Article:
Collard Greens

Vegetable Crop Handbook for Southeastern United States - 2012

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The purpose of this book is to provide the best and most up-to-date information available for commercial vegetable growers in the southeastern US: Alabama, Florida, Georgia, Kentucky, Louisiana, Mississippi, North Carolina, Oklahoma, Texas, Tennessee, South Carolina and Virginia. These recommendations are suggested guidelines for production in the above states. Factors such as markets, weather, and location may warrant modifications and/or different practices or planting dates not specifically mentioned in this book.
Content:

Authors: 
Researchers from the followings institutions
Authors: 
Auburn University
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Clemson University
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Louisiana State University
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Mississippi State University
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North Carolina State University
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Oklahoma State University
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Texas A&M System
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University of Florida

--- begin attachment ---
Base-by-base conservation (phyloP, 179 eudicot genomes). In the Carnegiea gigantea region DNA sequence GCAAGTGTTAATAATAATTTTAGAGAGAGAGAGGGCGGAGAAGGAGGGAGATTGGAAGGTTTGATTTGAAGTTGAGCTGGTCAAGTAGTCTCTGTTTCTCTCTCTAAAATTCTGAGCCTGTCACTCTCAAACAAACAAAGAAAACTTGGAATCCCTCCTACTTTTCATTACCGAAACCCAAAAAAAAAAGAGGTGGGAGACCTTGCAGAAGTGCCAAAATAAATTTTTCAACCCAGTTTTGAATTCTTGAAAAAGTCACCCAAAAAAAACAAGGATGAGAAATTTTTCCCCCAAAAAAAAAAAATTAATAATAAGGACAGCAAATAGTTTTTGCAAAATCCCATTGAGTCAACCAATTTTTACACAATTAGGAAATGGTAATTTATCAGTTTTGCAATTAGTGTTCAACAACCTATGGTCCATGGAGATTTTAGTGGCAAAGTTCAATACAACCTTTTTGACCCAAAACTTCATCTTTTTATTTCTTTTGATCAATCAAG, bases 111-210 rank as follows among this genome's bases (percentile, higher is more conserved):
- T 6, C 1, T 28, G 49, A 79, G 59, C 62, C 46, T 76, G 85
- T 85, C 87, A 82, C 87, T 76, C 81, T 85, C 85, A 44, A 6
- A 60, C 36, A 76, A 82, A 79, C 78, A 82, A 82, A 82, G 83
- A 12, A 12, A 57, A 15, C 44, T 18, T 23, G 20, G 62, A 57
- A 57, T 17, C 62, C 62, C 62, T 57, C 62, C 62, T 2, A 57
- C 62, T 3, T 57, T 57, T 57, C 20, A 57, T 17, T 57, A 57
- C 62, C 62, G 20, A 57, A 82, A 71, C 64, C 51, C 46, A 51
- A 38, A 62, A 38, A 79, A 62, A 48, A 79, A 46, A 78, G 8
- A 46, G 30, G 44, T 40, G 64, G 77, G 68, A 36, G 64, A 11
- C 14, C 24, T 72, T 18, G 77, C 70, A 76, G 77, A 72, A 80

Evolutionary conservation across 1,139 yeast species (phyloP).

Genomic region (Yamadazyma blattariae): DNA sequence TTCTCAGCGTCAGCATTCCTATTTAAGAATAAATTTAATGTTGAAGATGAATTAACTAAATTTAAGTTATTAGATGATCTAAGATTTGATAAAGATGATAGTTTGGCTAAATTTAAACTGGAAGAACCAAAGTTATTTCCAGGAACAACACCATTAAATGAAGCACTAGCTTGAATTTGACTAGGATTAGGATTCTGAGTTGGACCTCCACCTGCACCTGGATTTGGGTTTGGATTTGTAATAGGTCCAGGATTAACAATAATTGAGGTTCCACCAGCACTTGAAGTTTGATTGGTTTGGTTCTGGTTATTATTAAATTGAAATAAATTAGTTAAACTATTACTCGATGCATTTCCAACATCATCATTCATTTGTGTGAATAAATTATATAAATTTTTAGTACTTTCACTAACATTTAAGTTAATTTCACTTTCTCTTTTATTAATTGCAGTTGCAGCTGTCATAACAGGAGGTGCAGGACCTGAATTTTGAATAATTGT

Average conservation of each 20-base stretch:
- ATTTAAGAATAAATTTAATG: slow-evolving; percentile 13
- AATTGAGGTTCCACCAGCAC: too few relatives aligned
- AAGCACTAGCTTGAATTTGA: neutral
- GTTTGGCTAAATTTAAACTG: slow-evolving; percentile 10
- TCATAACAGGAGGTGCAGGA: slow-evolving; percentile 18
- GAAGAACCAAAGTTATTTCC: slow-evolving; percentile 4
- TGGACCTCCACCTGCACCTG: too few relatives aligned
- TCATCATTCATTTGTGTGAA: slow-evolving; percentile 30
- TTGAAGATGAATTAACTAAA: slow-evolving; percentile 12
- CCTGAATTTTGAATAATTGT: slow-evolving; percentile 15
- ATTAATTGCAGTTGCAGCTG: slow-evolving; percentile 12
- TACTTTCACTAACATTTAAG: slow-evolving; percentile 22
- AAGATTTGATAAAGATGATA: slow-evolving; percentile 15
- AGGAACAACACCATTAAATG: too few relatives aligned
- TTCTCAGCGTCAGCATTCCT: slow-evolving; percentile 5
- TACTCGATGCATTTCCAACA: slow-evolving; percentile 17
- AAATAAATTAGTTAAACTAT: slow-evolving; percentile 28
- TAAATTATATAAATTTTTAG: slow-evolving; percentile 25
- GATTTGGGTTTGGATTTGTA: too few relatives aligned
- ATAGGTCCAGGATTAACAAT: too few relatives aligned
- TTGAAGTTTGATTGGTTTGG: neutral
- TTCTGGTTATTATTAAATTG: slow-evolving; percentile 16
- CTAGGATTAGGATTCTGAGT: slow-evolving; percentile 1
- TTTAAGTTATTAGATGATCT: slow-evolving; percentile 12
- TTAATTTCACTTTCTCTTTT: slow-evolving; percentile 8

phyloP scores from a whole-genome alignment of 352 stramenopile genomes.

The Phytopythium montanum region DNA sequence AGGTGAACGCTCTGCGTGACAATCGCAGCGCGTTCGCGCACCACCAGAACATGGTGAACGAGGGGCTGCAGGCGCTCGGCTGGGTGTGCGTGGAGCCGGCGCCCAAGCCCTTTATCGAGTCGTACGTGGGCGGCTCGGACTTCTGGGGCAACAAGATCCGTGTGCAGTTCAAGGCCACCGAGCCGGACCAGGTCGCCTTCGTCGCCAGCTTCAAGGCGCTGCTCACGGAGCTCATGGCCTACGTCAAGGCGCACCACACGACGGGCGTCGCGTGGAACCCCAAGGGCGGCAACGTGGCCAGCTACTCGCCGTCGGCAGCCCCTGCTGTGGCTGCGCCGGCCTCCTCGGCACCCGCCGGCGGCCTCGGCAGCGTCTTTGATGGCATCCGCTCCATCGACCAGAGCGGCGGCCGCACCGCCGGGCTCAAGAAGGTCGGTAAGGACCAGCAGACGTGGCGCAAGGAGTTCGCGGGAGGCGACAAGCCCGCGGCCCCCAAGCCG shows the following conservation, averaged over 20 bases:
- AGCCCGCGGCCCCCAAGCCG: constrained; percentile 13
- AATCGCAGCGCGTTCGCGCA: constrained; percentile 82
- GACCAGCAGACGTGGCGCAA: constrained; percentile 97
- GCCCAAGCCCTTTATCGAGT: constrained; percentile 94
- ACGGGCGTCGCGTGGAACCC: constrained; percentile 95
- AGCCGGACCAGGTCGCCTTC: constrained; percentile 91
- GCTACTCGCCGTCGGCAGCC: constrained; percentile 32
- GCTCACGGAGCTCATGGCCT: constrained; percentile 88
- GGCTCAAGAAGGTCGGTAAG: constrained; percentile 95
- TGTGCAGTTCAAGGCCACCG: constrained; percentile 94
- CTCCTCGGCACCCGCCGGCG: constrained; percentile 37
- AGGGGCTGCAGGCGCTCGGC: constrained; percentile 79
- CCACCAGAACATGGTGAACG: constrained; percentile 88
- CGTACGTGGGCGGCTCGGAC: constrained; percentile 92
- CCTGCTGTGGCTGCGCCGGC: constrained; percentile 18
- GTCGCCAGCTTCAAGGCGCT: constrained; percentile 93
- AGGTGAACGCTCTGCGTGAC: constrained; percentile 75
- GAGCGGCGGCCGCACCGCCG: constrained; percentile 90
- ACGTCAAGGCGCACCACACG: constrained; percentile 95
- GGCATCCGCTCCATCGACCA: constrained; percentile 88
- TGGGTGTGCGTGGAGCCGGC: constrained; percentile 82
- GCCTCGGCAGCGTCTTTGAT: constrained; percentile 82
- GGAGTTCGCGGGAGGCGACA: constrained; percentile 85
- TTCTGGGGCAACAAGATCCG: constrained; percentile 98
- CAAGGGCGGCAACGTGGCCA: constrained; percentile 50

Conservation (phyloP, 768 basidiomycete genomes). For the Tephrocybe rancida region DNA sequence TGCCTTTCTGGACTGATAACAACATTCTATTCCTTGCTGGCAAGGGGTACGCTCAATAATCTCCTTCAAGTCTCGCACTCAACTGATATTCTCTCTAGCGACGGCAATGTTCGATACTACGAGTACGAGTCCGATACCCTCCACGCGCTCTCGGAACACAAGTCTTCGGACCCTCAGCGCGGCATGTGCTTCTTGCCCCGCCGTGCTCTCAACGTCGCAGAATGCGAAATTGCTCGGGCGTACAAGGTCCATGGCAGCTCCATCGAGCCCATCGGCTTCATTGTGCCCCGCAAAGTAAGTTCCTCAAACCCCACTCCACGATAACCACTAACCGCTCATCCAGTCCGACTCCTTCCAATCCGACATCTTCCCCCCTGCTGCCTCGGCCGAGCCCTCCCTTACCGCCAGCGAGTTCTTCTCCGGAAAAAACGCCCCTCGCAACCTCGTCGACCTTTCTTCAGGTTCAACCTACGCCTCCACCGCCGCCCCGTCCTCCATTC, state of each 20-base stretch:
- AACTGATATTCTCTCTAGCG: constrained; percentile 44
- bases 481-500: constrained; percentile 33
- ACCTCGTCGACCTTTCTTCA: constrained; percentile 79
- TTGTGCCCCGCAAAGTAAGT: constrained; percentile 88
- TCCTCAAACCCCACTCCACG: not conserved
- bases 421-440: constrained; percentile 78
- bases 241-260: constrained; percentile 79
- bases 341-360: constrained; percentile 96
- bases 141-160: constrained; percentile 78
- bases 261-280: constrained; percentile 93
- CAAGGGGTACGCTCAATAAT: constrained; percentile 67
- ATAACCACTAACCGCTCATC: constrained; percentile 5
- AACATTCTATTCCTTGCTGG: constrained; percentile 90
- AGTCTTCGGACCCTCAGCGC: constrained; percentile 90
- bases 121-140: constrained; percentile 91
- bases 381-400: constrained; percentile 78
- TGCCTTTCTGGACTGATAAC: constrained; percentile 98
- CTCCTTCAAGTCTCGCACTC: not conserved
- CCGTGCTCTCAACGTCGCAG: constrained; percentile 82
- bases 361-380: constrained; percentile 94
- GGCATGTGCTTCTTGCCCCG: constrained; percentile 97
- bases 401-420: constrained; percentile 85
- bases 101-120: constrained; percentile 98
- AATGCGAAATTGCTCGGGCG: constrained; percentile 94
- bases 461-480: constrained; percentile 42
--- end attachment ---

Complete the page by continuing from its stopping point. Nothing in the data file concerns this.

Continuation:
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University of Georgia
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University of Kentucky
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University of Tennessee
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Virgina Tech
Publisher: 
Fruit & Vegetable Growers Associations from Alabama, Mississippi, North Carolina, and South Carolina
Year: 
2012

Precooling Fruits and Vegetables in Georgia

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Fruits and vegetables begin to deteriorate after they are harvested and separated from their growing environment. The rate of deterioration defines how long they will be acceptable for consumption. This is known as “shelf life.” To preserve the quality of fruits and vegetables and maximize profits for growers, it is critical to control the temperature of fresh produce and minimize the amount of time that products are exposed to detrimental temperatures.

Authors: 
Changying “Charlie” Li
Publisher: 
University of Georgia Cooperative Extension
Year: 
2011

Insect Management for Leafy Vegetables

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Damage to leafy vegetables results from holes chewed in leaves by caterpillars and beetles, leaf mining by fly larvae and disease transmission and head contamination by piercing sucking insects. Major pests of these crops are beet and southern armyworms, cutworms, cabbage loopers, dipterous leafminers, aphids, cucumber beetles and wireworms. Less common pests of leafy vegetables include seedcorn maggot, seedcorn beetle and corn earworm.

Authors: 
G. S. Nuessly
Authors: 
S. E. Webb
Publisher: 
University of Florida IFAS Extension
Year: 
2010